Why Do Men Send Women Unsolicited Genital Pictures?

At least 40% of young women have reported being sent unsolicited explicit images.

Kids and their phones
Cellphones might be ruining our youngest generation. (Getty)
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About four in 10 women say they’ve received photographs from men that they certainly didn’t ask for—the dreaded image colloquially known as a “d-ck pic.”

Sometimes these unsolicited penile pictures invade an unsuspecting woman’s phone via AirDrop — a function on iPhones that allows one user to share files with others nearby — while she sits, unassumingly, on the subway, at a restaurant or at the movies. The anonymous attacks have apparently become so widespread in the U.K. that some in the British government are calling for a law targeting these “cyberflashers.”

These forced phallic pics have, until recently, been treated as a just a joke by those who haven’t received one.

“The research in this area is really limited,” Laura Thompson, a University of London researcher whose work focuses on harassment over dating apps, told The Guardian. “I think this blind spot says something about how society and the law tends to think of the problem: that d-ck pics are an annoying internet phenomenon as opposed to ‘real’ flashing. Research reflects the world we live in, and I just don’t think this problem has been taken seriously until relatively recently.”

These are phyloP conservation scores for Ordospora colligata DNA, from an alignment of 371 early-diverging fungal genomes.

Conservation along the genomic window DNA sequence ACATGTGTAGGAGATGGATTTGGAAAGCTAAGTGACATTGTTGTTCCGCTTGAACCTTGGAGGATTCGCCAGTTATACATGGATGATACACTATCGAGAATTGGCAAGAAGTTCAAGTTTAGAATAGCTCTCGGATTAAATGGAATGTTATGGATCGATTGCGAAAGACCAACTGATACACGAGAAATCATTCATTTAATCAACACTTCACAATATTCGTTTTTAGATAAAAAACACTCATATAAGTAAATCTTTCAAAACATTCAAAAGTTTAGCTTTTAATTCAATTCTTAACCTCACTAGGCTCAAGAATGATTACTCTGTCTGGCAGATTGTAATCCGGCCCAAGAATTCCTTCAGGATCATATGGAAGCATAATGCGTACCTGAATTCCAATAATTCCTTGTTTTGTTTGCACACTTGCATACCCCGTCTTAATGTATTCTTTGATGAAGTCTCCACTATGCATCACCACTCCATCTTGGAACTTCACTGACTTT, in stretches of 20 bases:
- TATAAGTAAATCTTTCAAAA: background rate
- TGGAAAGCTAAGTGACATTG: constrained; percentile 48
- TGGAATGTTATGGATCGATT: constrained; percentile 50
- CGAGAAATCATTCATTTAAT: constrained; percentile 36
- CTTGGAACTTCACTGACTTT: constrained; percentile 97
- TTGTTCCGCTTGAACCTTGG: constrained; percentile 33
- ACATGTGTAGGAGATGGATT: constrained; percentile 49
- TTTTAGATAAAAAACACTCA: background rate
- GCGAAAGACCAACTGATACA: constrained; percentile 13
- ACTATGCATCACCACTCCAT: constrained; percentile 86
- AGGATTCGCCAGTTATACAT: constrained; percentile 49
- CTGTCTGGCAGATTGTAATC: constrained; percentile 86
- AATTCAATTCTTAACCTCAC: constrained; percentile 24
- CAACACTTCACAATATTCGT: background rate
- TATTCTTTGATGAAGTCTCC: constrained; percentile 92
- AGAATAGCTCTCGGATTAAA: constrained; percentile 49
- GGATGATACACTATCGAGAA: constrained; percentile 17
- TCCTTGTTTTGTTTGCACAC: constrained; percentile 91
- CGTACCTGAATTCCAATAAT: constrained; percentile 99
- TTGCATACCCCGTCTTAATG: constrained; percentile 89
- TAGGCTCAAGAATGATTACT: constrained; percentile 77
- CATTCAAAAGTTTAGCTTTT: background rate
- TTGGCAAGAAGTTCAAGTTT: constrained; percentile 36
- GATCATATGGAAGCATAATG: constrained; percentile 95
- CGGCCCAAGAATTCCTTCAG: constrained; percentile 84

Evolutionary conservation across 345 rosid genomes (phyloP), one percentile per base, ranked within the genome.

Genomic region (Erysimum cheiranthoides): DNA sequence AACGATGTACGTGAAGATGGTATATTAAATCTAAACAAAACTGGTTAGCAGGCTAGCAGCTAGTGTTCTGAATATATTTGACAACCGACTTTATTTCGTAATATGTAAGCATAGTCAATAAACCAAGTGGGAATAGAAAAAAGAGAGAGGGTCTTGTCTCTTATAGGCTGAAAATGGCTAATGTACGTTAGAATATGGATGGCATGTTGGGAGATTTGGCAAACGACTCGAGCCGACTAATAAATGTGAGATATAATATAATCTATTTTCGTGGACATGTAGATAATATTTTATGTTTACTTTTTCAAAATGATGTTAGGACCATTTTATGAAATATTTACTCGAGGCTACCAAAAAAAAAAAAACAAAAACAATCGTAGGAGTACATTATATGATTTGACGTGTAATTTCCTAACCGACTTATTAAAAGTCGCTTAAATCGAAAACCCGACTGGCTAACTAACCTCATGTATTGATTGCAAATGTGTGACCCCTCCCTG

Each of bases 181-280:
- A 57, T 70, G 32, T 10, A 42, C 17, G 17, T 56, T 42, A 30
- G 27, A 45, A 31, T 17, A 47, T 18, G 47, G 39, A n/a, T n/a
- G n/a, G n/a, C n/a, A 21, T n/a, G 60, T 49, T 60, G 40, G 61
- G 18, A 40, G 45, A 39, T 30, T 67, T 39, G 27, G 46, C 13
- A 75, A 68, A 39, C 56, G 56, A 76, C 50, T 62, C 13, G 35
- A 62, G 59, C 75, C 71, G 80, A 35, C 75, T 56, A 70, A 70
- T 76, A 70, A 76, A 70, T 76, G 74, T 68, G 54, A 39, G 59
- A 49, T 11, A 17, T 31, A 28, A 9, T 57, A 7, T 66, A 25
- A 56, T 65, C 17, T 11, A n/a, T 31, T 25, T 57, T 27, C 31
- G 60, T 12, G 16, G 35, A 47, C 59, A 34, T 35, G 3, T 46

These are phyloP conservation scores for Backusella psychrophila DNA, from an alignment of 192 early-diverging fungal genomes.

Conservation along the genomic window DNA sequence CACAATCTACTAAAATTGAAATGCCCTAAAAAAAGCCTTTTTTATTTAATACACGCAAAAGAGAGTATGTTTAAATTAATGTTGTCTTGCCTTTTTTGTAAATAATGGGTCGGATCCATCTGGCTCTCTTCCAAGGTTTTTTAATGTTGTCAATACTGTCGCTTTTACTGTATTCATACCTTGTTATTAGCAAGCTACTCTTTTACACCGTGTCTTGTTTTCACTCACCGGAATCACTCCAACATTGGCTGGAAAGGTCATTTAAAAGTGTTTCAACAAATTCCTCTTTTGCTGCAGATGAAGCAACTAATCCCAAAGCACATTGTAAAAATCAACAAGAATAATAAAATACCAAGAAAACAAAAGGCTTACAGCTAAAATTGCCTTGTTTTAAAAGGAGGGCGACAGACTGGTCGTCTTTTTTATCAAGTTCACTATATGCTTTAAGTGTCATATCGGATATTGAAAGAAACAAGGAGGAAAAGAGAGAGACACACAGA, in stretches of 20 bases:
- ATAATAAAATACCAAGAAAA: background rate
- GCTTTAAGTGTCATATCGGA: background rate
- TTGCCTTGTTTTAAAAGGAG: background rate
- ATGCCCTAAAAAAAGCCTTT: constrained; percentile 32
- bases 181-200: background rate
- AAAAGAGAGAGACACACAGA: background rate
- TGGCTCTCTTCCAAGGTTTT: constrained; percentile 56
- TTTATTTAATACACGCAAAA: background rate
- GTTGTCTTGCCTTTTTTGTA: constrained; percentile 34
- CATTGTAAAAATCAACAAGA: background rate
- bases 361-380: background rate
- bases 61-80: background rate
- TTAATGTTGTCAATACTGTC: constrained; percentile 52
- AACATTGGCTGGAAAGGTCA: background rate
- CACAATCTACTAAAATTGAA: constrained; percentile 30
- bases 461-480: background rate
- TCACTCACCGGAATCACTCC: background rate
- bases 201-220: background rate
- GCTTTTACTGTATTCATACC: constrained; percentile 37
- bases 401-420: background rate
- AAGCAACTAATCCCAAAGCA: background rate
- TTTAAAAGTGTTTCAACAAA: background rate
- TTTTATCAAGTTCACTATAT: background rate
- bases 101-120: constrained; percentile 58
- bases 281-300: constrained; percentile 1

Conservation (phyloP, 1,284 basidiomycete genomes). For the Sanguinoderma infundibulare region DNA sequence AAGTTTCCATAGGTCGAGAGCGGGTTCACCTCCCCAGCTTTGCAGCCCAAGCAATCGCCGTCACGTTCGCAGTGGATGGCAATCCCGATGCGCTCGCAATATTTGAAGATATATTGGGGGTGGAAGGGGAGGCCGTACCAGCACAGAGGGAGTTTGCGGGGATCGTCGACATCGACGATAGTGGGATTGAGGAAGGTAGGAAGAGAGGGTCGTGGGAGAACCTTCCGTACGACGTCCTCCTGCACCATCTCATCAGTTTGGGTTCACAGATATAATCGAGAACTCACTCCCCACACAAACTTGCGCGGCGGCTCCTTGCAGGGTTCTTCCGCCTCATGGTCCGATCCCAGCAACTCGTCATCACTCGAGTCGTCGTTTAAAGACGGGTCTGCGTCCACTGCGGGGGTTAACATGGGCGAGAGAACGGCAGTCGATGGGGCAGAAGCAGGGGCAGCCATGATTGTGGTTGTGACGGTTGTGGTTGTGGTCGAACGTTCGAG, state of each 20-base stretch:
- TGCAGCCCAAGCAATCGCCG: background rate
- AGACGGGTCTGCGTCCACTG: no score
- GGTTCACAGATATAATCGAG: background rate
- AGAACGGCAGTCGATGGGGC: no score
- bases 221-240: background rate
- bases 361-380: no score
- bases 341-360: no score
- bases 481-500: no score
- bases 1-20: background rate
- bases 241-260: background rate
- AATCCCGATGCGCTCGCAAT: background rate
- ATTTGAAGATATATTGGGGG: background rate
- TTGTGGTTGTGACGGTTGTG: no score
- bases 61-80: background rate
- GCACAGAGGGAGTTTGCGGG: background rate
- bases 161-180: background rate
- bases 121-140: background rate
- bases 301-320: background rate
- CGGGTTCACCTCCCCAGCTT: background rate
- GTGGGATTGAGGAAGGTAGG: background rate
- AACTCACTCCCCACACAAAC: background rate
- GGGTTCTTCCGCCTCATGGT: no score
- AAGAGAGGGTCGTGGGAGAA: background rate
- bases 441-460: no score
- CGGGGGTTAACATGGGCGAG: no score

But why do men — of whom, only 5% admitted to ever sending a shot of their modeled member — feel the need to send such explicit images to women?

The answer, of course, is as varied as the pictures themselves.

“There’s always a tendency with these issues to provide one kind of formulation; a one-size-fits-all explanation,” said clinical psychologist and psychoanalyst, Stephen Blumenthal. “But the reality is that there are many different motives that people have, some of which are perhaps more troubled and troubling than others.”

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